World @ Work - May 2017 Edition 15 May 2017 Workplace diversity and indirect discrimination

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Readers will be familiar with the fact that anti-discrimination law in most jurisdictions protects people with specific characteristics against direct and indirect discrimination.  While direct discrimination is often obvious, indirect discrimination can be much harder to identify and prevent. 

The specific tests for identifying indirect discrimination vary across jurisdictions, however broadly speaking, it involves a policy or requirement which is applied equally to all, but which disadvantages a person with a protected attribute and is not reasonable or justified in the circumstances. 

Landmark indirect discrimination decision in Hong Kong: same-sex spousal rights 

In Hong Kong, the landmark case of Leung Chun Kwong v Secretary for the Civil Service and Commissioner of Inland Revenue was handed down on 28 April 2017.  The Court held that government policy refusing to grant civil service benefits to the same-sex spouse of a civil servant constituted unlawful indirect discrimination on the basis of sexual orientation. 

The Hong Kong Secretary for Civil Service had informed the applicant, a civil servant who had married his spouse outside Hong Kong, that as same-sex marriage falls outside of the definition of marriage under Hong Kong legislation, the applicant's same-sex spouse was not entitled to benefits that would otherwise have been extended to an opposite-sex spouse of a civil servant under the Civil Service Regulations. 

The Court noted that Hong Kong law does not recognise same-sex marriage, that the applicant could not enter into a heterosexual marriage given his sexual orientation and that the difference in treatment accorded to the applicant was therefore based, at least indirectly, on his sexual orientation.  The Court went on to hold that there was no sufficient justification for the differential treatment of the applicant as there was nothing illegal or unlawful in granting the same spousal benefits to, and indirectly recognising, an overseas same-sex married couple.  Further, the denial of spousal benefits to homosexual couples who were legally married under foreign laws would not undermine the integrity of the institution of marriage in Hong Kong or protection of the institution of the traditional family.  In the circumstances, the decision by the Hong Kong Secretary for Civil Service was found to constitute unlawful discrimination.

A UK experience

A recent UK case provides a salutary reminder to employers that indirect discrimination can be found in unexpected places and that a policy applied uniformly can affect different parts of a diverse workforce differently.  In Essop and others v Home Office (UK Border Agency), the UK Supreme Court held that it is not essential for a person who claims indirect discrimination to show why the provision, criterion or practice complained of puts them at a particular disadvantage compared to people without the protected characteristic.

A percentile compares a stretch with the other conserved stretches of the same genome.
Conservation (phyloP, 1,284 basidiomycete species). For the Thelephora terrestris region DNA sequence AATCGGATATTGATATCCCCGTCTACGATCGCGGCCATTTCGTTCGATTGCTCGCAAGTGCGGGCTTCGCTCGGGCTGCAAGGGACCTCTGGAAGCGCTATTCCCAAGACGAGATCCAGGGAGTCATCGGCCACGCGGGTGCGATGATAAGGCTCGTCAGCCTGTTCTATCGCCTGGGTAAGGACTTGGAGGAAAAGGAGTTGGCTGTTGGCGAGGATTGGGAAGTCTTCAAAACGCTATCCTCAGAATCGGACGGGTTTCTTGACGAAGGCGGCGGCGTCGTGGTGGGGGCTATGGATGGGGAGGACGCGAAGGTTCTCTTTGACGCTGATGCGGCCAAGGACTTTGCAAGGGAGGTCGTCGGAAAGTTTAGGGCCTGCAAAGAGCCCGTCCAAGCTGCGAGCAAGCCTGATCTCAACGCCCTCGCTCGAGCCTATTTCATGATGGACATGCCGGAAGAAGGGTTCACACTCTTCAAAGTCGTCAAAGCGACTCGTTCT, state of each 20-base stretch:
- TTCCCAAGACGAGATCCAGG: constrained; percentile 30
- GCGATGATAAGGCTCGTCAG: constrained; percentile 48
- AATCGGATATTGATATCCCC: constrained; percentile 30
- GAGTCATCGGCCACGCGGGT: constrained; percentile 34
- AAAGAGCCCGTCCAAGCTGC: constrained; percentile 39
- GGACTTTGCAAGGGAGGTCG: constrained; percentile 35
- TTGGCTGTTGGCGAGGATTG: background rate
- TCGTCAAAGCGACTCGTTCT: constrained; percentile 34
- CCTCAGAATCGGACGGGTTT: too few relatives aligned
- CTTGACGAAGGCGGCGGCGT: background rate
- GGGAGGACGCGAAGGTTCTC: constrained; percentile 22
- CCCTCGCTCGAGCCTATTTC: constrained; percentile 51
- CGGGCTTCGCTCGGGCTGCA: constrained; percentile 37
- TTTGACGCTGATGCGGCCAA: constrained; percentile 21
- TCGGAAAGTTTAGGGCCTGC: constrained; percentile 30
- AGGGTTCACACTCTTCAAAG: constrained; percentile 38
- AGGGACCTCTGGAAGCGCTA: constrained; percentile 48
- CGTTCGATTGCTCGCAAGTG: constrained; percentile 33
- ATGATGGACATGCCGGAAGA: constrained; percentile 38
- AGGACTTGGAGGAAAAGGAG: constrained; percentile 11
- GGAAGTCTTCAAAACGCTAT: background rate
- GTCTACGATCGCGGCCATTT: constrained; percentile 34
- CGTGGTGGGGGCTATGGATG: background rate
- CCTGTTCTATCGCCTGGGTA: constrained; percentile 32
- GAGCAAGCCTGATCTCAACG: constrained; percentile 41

The case revolved around a Core Skills Assessment (CSA), which all Home Office employees were required to sit and pass in order to become eligible for promotion.  An equality impact assessment of this test identified that candidates from black and minority ethnic backgrounds and candidates over 35 years of age had significantly lower pass rates than white and younger candidates.  The reason for this was not clear.  A group of employees who failed the test brought a claim of indirect discrimination.  The Home Office argued that the appellants had to show why the requirement to pass the CSA put the group at a disadvantage.  The Supreme Court disagreed with the Home Office.  It found that for the purposes of indirect discrimination, the causal link that must be shown is between the provision, criterion or practice and the disadvantage suffered, not between the protected characteristic and the disadvantage.  This meant that the appellants did not need to prove the reason for the lower pass rate.  It was enough to show that their group had suffered a disadvantage as a result of the CSA when compared with other groups. 

European experiences: Spain, Germany and France

In Spain, the Supreme Court declared in its resolution dated 24 January 2017 that where a woman stops working night shift for safety reasons, and so loses her additional night shift payment, this constitutes unlawful indirect discrimination based on sex.  

German labour courts have held that job advertisements targeting "native speakers" or "speakers without accent" constitute unlawful indirect discrimination based on ethnic origin unless the position necessarily requires a native speaker.

Under French law, discrimination on the basis of gender, family situation, or pregnancy can be direct or indirect.

Indirect discrimination remains a developing area of law and one to watch. 


Contributors: George Cooper, Partner; Nataline Fleury, Partner; Jon Lovell, Partner; Andreas Mauroschat, Partner; Diana Rodrigues Redondo, Partner; Julie Mills, Expertise Counsel;  Emily Austin, Senior Associate; Karen Mitra, Senior Associate; Hannah Martin, Associate; Cristina Grande, Attorney; Naota Suzuki, Lawyer; and Julian Leicht, Research Assistant.

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The information provided is not intended to be a comprehensive review of all developments in the law and practice, or to cover all aspects of those referred to. Readers should take legal advice before applying it to specific issues or transactions.

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